The New York Yankees marked the 10-year anniversary of the 9-11 terrorist attacks with a ceremony Wednesday before a game against the Baltimore Orioles. Former Defense Secretary Donald Rumsfeld took part in the on-field tribute to soldiers, rescue workers and victims of the Sept. 11, 2001 attacks. The salute was held four days early at Yankee Stadium because the team will be in the middle of a long road trip Sunday.
"What I remember of those days is that the whole country got together. That's a beautiful thing," Yankees reliever Mariano Rivera said. "I wish it was still like that, but it's not."
The ceremony began with a message from first lady Michelle Obama on the big video board in center field. New York City firefighter Regina Wilson sang the national anthem, and there was a moment of silence to honor all the victims of Sept. 11. Yankees ticket operations representative Hank Grazioso, who lost both his sons at the World Trade Center, threw out the first pitch.
Loewen back in baseball as a hitter
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Three years after his pitching career was ended by stress fractures in his elbow, Adam Loewen is back in the major leagues. Only this time, he's playing the field and swinging a bat.
Loewen made his debut as a position player Wednesday, starting in right field for the Blue Jays against Boston knuckleballer Tim Wakefield.
Baltimore's first-round draft pick in 2003, Loewen went 8-8 with a 5.38 ERA in 35 career games for the Orioles. His final appearance on the mound was a one-inning relief stint against Texas on July 6, 2008. The left-handed Loewen was forced out of the game after experiencing pain in his surgically repaired elbow, and he never pitched again.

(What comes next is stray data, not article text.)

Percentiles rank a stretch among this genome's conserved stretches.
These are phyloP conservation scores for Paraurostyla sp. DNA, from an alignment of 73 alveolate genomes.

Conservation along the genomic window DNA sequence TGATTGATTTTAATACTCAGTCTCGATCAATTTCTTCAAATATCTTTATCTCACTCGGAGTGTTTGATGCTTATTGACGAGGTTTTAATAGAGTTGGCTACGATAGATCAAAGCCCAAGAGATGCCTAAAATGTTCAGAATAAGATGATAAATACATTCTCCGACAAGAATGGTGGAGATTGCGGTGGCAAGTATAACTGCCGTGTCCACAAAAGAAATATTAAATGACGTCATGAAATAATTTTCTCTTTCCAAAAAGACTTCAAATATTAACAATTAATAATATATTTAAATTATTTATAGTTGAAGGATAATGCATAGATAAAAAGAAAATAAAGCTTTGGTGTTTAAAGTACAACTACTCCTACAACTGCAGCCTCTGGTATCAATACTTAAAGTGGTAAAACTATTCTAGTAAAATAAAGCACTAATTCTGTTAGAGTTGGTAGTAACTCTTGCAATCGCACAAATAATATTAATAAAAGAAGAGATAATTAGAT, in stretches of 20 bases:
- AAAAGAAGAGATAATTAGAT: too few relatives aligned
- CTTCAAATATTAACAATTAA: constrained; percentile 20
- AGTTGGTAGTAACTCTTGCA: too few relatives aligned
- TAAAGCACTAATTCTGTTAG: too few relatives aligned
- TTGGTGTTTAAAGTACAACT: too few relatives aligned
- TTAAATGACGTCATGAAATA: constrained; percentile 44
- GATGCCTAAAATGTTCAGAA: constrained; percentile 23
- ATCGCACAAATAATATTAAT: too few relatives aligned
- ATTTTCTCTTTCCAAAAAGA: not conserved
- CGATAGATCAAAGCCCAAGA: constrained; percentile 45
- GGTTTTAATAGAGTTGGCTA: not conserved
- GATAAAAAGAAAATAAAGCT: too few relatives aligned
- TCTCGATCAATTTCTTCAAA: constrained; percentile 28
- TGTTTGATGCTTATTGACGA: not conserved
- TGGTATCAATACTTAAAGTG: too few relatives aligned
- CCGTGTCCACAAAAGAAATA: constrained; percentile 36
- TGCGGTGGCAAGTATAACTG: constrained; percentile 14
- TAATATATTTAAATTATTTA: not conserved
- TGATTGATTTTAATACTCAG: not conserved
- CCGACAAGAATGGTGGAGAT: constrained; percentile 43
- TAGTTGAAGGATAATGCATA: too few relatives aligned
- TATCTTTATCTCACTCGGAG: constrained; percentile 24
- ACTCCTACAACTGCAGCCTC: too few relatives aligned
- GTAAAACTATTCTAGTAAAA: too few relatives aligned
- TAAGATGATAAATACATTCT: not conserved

Instead, he signed a minor-league contract with the Blue Jays to play first base and the outfield, starting his comeback with Class A Dunedin in 2009. Loewen joined the Blue Jays as a September call-up after finishing the season with Triple-A Las Vegas with a .306 average, 17 homers and 86 RBI.
His story is similar to that of Washington's Rick Ankiel, whose career as a pitcher was cut short by control issues. Ankiel became an outfielder.
■ A's right-hander Guillermo Moscoso set an Oakland record by retiring 30 consecutive hitters — the final 13 against Seattle last Friday and the first 17 against the Royals on Wednesday.
■ Yankees right-hander A.J. Burnett threw three wild pitches Wednesday to raise his season total to 23, by far the most in the majors.
■ The Marlins' new ballpark, a $515 million project, is 80 percent complete, and the team says it is on schedule. The ballpark will have 36,000 seats, and 33,500 have been installed. The Marlins anticipate full houses all season in 2012.
■ The Pirates activated outfielder Ryan Ludwick from the 15-day disabled list. Ludwick hadn't played since Aug. 22 because of mid-back spasms.
■ Rangers second baseman Ian Kinsler has seven homers in his last seven games.
■ Dodgers third baseman Juan Uribe had surgery Wednesday to repair a sports hernia and will be out for the rest of the season. He's expected to be ready by spring training.